Wolfe Research Tech Strategist, Steve Milunovich, hosted a webcast with Mark Anderson, CEO of Strategic News Service. Anderson is an out-of-the-box predictions expert who writes the widely-read SNS Global Report on Technology and the Economy. He was among the first to document Huawei's IP theft. He presented his predictions for 2020 and discused the trade war with China, artificial intelligence, and other findings from his application of pattern-finding.
Search Coverage List, Models & Reports
Search Results1-10 out of 162
Arista’s Andy Bechtolsheim says this century will be known as the Age of AI (link). McKinsey argues that two-thirds of AI opportunity is improving existing analytics performance. There are 100 machine learning papers published a day, but what is the rate of user adoption? We turned to 451 Research for the answer. Just under 30% of survey respondents have machine learning in production today with almost 30% in proof-of-concept while some 25% don’t have plans in the next year (Exhibit 1). The primary implementation strategy for half of users is developing apps using cloud-based AI services followed by 25% purchasing applications with embedded ML capabilities and 17% using open source tools (Exhibit 2). Only 11% are working with vendors or integrators on custom applications.
Dr. Radhika Dirks is CEO of XLabs, a moonshot factory for artificial intelligence and unconventional computing. Prior to XLabs, she was CEO and founder of Seldn, an artificial intelligence predicting global socioeconomic disruptions. She points out that companies building for the future don’t build off what is already in the market. The new technologies like artificial intelligence and quantum computing seek to compute the way nature does in its three computers: the brain, the atom, and the gene.
The Wolfe Tech Universe rose 2.3% the past week, narrowly outperforming the S&P 500’s 2.0% gain. Internet and Services, up 3.0% and 2.9% respectively, sustained their positive momentum. Hardware, up 1.4%, lagged the broader market due to sluggish Supply Chain stocks. Top performers this week included Semi Manufacturing (+19%), Pinterest (+16%), Xiaomi (+16%), Wirecard (+15%), and Wayfair (+12%). Laggards were Ubiquiti (-7%), Yahoo Japan (-6%), Medallia (-5%), Spotify (-5%), and Lumentum (-4%).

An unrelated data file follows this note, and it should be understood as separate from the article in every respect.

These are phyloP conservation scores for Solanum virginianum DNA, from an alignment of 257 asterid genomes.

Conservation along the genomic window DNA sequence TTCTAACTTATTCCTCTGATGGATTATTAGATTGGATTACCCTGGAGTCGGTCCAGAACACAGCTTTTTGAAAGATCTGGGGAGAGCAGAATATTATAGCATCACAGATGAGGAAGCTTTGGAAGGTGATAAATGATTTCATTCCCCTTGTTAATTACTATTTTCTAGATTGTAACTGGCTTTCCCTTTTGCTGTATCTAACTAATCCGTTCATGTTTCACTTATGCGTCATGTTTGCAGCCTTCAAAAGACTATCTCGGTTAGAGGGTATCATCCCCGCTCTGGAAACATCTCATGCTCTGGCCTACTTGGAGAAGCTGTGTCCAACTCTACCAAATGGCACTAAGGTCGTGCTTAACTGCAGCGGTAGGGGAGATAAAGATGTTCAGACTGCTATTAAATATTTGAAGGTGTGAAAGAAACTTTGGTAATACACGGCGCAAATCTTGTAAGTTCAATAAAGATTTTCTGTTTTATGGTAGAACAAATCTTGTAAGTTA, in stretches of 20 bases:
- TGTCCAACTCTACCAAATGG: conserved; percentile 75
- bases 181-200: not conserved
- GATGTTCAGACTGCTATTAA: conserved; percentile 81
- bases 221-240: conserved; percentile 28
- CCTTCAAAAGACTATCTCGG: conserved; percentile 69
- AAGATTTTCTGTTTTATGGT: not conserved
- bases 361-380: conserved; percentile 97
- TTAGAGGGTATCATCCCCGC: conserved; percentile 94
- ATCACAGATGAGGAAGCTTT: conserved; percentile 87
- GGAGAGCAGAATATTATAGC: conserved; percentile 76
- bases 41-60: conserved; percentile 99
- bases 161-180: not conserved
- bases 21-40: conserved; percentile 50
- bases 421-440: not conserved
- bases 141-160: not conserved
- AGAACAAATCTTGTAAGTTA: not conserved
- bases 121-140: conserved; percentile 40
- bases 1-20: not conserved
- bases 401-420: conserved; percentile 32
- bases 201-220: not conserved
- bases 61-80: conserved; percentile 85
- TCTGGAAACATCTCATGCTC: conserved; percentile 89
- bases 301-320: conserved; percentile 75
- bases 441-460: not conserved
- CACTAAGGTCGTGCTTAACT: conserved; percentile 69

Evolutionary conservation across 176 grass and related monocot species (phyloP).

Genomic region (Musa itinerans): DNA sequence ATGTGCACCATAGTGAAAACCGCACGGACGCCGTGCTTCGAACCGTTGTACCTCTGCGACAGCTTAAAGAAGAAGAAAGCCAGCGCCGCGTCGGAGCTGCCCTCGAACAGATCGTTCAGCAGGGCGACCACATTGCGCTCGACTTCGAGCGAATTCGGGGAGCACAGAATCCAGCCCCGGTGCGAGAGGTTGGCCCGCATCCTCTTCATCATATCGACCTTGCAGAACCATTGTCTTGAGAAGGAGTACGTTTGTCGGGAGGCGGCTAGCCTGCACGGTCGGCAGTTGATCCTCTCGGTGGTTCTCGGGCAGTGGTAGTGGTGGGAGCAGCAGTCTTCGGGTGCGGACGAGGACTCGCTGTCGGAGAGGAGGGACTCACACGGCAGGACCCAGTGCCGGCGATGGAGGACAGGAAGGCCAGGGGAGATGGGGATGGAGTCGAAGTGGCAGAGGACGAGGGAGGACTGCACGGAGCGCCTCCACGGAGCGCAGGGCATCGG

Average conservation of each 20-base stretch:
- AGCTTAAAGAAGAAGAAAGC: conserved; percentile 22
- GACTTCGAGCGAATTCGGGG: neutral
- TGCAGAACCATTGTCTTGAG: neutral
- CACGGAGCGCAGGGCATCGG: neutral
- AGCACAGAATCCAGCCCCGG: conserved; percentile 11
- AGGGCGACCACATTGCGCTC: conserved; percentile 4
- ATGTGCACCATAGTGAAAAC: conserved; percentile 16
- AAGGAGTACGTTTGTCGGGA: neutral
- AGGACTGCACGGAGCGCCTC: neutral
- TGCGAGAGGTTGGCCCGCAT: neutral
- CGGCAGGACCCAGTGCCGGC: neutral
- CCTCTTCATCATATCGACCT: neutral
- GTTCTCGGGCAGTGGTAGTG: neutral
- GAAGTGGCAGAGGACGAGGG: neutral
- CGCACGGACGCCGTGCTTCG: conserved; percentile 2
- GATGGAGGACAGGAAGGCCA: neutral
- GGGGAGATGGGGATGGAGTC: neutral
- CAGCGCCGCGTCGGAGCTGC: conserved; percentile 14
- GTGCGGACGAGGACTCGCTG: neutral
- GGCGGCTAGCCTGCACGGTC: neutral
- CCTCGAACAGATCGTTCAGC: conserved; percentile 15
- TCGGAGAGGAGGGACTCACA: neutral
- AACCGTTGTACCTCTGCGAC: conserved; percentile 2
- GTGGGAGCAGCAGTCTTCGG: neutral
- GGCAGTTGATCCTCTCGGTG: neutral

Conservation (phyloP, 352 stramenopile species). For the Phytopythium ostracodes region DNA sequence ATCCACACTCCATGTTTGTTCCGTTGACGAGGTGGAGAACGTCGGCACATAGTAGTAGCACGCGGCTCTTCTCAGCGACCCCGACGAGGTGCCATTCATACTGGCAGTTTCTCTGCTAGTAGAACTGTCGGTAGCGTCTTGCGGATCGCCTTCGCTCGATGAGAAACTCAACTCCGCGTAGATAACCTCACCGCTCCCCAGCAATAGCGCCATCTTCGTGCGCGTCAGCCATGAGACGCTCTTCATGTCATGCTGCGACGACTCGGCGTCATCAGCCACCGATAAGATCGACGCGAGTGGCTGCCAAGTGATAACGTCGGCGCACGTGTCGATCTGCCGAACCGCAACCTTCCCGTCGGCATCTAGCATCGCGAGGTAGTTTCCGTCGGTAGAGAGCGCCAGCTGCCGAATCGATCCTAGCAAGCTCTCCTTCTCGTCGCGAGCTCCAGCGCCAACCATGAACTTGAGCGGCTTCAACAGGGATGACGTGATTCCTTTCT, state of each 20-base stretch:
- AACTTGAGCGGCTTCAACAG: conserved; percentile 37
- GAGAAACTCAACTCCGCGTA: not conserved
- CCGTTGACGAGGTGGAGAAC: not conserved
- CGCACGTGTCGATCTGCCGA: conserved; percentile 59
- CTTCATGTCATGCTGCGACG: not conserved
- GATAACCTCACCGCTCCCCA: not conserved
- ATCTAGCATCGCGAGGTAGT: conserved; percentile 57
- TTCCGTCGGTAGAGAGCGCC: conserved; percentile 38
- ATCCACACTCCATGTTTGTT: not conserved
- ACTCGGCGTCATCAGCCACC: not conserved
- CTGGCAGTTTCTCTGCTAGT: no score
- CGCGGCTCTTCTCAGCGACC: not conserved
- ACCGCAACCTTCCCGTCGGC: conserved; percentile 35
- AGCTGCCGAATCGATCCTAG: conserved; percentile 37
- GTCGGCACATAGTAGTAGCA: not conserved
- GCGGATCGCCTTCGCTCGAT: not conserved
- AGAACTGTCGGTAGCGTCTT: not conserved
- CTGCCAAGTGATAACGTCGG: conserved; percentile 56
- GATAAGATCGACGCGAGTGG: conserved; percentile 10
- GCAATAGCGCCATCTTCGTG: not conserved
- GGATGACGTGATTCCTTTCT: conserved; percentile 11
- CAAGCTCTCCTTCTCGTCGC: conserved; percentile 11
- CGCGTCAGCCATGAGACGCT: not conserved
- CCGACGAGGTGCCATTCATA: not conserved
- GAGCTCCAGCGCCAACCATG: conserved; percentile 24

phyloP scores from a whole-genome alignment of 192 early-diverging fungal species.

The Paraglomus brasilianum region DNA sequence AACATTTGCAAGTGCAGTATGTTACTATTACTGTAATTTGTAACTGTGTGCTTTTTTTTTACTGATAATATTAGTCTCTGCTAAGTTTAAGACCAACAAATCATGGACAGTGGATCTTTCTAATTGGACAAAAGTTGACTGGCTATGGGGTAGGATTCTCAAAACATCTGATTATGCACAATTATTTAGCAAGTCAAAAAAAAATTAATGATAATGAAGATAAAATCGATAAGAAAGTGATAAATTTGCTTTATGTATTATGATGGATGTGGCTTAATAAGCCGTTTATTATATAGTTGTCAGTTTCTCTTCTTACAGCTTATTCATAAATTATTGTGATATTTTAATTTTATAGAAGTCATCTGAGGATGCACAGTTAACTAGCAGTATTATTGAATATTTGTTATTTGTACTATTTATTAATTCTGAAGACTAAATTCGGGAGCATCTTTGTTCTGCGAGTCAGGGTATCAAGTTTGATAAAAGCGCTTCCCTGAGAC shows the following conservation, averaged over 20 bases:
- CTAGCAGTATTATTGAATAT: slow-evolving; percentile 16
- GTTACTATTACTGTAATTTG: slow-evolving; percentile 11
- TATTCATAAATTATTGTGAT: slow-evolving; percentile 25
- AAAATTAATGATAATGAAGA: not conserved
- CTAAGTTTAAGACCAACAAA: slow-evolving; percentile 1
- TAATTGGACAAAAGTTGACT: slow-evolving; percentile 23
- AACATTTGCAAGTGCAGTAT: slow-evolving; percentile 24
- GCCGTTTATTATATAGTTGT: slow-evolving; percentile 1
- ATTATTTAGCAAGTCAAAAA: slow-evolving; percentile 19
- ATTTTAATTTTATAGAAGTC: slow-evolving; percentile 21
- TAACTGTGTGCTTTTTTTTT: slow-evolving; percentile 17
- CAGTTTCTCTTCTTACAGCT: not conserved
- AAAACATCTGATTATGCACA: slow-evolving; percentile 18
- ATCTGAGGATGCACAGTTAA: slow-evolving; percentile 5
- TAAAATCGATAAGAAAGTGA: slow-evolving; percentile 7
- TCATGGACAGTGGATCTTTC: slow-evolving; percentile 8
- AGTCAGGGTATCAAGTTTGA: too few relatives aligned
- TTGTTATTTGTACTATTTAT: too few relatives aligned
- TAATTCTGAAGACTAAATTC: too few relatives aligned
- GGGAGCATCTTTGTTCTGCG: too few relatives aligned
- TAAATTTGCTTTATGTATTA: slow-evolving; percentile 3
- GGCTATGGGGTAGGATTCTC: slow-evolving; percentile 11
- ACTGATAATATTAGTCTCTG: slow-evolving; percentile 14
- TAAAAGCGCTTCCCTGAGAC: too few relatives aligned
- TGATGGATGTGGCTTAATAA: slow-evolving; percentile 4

The Consumer Electronics Show kicks off every year with previews of futuristic products. If you didn’t attend, we’ve got you covered. Ben Bajarin, a consumer electronics analyst at Creative Strategies, and Dan Galves, Wolfe’s Auto Tech analyst, were on the scene and provide their impressions.
Wolfe Research Tech Strategist, Steve Milunovich, hosted a webcast with Dr. Radhika Dirks, CEO of XLabs. Dr. Dirks discussed the state of art in AI and quantum computing. Her company's AI has shown that building an AI that mimics
societies (instead of mimicking the human brain) is possible by combining complexity physics with machine learning. Dr. Dirks has a Ph.D in quantum computing and an M.S. in nanotechnology from the University of Illinois Urbana Champaign. She blames science fiction novels for her obsession with technology.
Companies sometimes play down the importance of strategy, instead emphasizing pivoting agility and crisp execution. However, we consider strategy of critical importance and have applied the works of Clay Christensen, the New England platform professors, and marketing experts Trout & Ries to tech companies. Indeed, a 451 Research survey finds that vendors’ strategic vision most correlates with likelihood of repurchase.
We visited seven companies: Nvidia, Slack, VMware, Zscaler, Veeva, Cisco, and Nutanix. We provide our takes on each meeting followed by points made by management.
The Wolfe Tech Universe rose 2.5% the past week, outperforming the S&P 500’s 0.9% gain. Software maintained its upward momentum, rising 3.9% due to a strong performance in Security stocks. Top performers this week included Zscaler (+16%), CyberArk (+13%), CrowdStrike (+13%), Synnex (+12%), and Twilio (+12%). Laggards were Delivery Hero (-8%), Roku (-7%), Weibo (-7%), Broadcom (-5%), and IPG Photonics (-5%).
Although Azure’s revenue is about half that of AWS, Microsoft is catching up in strategic importance. Exhibit 1 shows that Azure is about equal to AWS in usage (by number of customers) and in being the primary vendor. Having an existing product relationship with the vendor is important to public cloud choice, which favors Microsoft. Google is making gains in usage at 27% of respondents but as a secondary supplier. IBM and Oracle lag far behind, having not successfully leveraged their prior relationships.
- 1 of 17
- next →